In one of his rare moments of affluence Burr ordered a new set of false teeth, became intimate with the operator, watched the process closely, and when permission was finally given him to sail for America, bought and carried with him a thousand artificial teeth as a speculation. But the French ship on which he sailed had the bad luck to be captured by the British, and he found himself in London instead of America, with this strange luggage as his only asset. He placed his newly acquired knowledge at the disposal of his hosts, but they patriotically spurned the idea of having anything to do with French teeth.

Reaching America at last under a name not his own, he made his way in wig and ill-fitting coat to the custom-house to get permission to land his effects. The official


on duty proved to be the son of an old enemy who would gladly have reported his arrival; and when his books were opened, all bore the name of Burr, instead of the Arnot he had just signed. there was no need for his elaborate precautions; he and his misdeeds were forgotten. War had just been declared against England; even his two largest creditors had no eyes for his return. It was humiliating, but convenient. He slipped into an unimportant law practice in New York City. Clay, meeting him, refused his proffered hand; and as such rebuffs were repeated, he drew more and more into himself.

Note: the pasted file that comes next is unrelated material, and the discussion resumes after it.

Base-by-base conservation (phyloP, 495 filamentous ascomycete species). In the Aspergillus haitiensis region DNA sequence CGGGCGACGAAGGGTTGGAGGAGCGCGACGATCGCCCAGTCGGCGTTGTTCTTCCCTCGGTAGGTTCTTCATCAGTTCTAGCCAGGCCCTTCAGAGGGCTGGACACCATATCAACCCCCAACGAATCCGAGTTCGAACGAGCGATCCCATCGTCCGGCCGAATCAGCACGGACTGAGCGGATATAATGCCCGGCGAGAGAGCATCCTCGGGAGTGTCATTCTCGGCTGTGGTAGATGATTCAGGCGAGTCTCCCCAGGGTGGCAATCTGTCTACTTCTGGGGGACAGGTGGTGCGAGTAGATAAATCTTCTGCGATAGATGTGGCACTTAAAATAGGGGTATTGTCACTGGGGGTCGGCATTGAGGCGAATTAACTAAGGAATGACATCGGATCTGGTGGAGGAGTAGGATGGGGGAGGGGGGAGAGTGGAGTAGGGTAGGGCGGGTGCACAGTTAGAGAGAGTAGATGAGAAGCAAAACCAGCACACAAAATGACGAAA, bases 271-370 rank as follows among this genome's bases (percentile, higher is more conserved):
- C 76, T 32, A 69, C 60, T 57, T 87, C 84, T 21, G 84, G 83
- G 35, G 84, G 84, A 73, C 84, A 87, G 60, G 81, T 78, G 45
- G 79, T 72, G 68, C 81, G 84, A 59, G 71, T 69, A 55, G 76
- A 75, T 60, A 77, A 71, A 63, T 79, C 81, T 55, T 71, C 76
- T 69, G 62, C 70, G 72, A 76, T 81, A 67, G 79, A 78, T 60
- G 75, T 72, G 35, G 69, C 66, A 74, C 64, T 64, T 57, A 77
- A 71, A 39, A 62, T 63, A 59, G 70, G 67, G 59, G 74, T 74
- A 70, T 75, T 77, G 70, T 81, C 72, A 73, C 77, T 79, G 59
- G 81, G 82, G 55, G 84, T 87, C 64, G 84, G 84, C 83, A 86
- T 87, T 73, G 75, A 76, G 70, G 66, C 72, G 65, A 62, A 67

Then came the great sorrow of his life. His daughter, sailing from Charleston to join him, fell a victim to one of the unexplained tragedies of the ocean. There were weeks of suspense; but when the last slender thread of hope was broken, he put away everything that could remind him of the one being he had really loved, and bore his grief in silence. He sank lower and lower in the professional scale into mere pettifogging practice. Women took care of him out of pity, as they had before out of love. He could make love even yet. In a last effort to mend his fortune he persuaded a rich widow to marry him. They soon parted, and when paralysis claimed him three years before his death, it was in the home of a humble and kindly matron that he awaited the final summons.

It is a sordid story, and morally quite

what he deserved; but it is a sad story, too, with enough of doubt in it to indulge the hope that the blackest charge against his name is false-that he did not deliberately plot to break up the Union for his own personal glory. He denied this at his trial, and in old age in the very presence of death. He admitted plotting revolution in Mexico, but as for the other, he asserted hotly that he would as soon have thought of dividing the moon among his friends.

Feeling against Mexico was in the air. Jackson's eagerness to cross the border never called forth serious reproach. The time came when the feeling could no longer be restrained. Burr's biographer described him lying a paralytic, eyes blazing, newspaper in hand, when war was finally declared. "There! You see," he exclaimed, "I was right. I was only thirty years too soon. What was treason in me is patriotism now."